Hawthorne’s Magnalia: Retelling Cotton Mather in the Provincial Tales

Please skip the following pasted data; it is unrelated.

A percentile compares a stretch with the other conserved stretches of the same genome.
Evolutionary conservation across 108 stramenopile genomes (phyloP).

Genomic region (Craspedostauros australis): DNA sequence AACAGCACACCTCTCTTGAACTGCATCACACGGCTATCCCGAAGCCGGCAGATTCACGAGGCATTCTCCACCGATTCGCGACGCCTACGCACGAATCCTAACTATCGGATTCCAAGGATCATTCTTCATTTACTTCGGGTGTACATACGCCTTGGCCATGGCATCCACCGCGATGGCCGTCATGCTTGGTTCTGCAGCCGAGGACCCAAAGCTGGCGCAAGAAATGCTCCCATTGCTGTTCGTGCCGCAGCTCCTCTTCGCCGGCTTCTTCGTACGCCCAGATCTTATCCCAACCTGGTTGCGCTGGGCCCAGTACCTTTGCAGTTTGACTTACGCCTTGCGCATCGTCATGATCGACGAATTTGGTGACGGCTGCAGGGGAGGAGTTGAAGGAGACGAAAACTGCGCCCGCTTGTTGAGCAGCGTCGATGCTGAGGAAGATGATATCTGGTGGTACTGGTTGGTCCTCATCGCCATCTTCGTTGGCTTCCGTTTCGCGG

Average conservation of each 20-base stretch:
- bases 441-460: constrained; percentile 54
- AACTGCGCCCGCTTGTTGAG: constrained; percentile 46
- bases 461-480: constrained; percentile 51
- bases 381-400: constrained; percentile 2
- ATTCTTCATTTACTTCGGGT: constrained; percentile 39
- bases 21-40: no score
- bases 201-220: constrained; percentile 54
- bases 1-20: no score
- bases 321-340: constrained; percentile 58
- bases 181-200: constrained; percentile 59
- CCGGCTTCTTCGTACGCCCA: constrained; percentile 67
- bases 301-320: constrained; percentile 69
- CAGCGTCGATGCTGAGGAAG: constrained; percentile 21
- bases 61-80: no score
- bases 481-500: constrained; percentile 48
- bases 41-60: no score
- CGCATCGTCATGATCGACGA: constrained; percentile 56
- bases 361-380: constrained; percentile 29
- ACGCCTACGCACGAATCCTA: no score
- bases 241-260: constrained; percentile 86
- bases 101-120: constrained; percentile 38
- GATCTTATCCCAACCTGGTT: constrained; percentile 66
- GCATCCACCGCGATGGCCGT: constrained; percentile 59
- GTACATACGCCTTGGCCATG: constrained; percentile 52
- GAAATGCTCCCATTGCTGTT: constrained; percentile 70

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AbstractThis dissertation is a study of Hawthorne’s early development as a historical writer. The introduction attempts to reconstruct Hawthorne’s lost “Provincial Tales” sequence using letters and borrowing records. I argue that Hawthorne designed this work as an episodic history of New England, alternating between fact and fiction, perhaps modeled after Mather’s Magnalia. Chapter one focuses on “Sir William Phips,” which I argue is vital to understanding Hawthorne’s lifelong engagement with historical nonfiction. Hawthorne revises Cotton Mather’s classic biography of Phips by imagining the subject from a private standpoint, while at the same time commenting on contemporary representations of George Washington. Chapter two continues the analysis of “Sir William Phips,” now with a focus on how the story amalgamates various oral legends. I demonstrate that for The House of the Seven Gables, Hawthorne seems to have gone back to the basic formula he had developed for “Sir William Phips,” except now as a “romancer.” Finally, chapter three examines “The Gray Champion” as an amalgam of Mather, Revolutionary-era propaganda, and nineteenth-century commemorative oratory. In effect, Hawthorne revives Mather across three centuries and points to a legacy of distortion and “romance” where readers would least expect it.
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